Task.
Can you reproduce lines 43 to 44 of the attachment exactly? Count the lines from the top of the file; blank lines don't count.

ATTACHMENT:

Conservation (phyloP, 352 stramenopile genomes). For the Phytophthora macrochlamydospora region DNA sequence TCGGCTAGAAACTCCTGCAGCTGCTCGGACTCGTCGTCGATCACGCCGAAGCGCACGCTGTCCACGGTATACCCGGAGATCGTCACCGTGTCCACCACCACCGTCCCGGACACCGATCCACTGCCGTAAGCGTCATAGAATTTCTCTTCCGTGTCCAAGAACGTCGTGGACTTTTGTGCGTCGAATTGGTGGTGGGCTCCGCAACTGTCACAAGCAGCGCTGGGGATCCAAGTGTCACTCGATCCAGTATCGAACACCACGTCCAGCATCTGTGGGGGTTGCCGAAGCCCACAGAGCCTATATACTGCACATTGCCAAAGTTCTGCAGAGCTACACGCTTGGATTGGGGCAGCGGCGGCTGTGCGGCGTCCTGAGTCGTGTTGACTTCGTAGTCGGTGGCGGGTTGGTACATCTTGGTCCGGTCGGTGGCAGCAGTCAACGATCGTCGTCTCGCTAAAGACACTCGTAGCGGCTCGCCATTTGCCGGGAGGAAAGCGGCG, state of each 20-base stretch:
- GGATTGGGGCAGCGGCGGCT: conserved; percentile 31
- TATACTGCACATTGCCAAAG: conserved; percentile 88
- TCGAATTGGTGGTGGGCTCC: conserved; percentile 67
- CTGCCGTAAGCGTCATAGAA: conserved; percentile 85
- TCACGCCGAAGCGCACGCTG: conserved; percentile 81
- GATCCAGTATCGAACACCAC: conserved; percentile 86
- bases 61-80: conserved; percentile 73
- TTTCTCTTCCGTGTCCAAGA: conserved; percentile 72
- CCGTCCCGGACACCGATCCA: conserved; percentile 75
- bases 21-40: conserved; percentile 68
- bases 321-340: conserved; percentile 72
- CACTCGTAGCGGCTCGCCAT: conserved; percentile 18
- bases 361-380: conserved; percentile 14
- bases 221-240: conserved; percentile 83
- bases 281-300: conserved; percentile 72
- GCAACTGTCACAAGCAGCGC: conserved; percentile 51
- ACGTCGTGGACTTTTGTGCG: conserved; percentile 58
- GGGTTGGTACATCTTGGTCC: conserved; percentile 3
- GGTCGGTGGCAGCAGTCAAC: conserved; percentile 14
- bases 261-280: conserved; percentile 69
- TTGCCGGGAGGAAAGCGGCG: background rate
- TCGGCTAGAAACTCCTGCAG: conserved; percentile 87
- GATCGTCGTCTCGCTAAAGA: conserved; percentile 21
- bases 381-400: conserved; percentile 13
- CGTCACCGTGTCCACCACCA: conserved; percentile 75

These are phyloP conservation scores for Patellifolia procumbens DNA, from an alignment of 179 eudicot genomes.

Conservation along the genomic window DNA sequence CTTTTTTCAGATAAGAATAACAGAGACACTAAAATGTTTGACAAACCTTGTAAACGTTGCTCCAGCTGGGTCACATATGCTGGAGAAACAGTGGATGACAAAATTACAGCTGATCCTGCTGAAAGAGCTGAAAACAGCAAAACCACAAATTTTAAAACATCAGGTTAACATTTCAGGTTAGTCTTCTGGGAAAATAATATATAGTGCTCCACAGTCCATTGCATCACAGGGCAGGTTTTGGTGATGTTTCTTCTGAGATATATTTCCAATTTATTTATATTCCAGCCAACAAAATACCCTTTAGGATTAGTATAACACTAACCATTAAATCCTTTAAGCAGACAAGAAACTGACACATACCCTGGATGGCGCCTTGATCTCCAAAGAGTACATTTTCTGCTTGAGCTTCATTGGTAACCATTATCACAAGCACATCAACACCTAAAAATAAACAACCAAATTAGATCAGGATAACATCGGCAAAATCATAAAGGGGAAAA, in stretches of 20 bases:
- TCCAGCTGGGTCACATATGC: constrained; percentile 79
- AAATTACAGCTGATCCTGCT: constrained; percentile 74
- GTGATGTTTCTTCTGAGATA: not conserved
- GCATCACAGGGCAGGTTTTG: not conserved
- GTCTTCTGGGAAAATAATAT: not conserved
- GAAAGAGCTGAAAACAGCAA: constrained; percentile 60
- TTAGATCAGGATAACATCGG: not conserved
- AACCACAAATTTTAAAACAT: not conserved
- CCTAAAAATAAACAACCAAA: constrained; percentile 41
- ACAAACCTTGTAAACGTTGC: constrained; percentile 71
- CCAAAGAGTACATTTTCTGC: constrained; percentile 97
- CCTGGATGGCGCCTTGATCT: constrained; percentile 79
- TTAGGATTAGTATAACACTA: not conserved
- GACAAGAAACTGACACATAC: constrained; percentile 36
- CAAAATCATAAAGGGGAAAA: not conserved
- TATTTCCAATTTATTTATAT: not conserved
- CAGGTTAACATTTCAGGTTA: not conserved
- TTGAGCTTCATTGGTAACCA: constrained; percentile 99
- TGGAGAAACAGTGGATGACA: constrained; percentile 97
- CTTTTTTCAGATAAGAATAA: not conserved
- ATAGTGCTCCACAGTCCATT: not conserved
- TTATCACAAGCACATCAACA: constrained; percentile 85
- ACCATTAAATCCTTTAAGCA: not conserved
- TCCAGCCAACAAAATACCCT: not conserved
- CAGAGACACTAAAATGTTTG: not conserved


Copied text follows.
- CAAAATCATAAAGGGGAAAA: not conserved
- TATTTCCAATTTATTTATAT: not conserved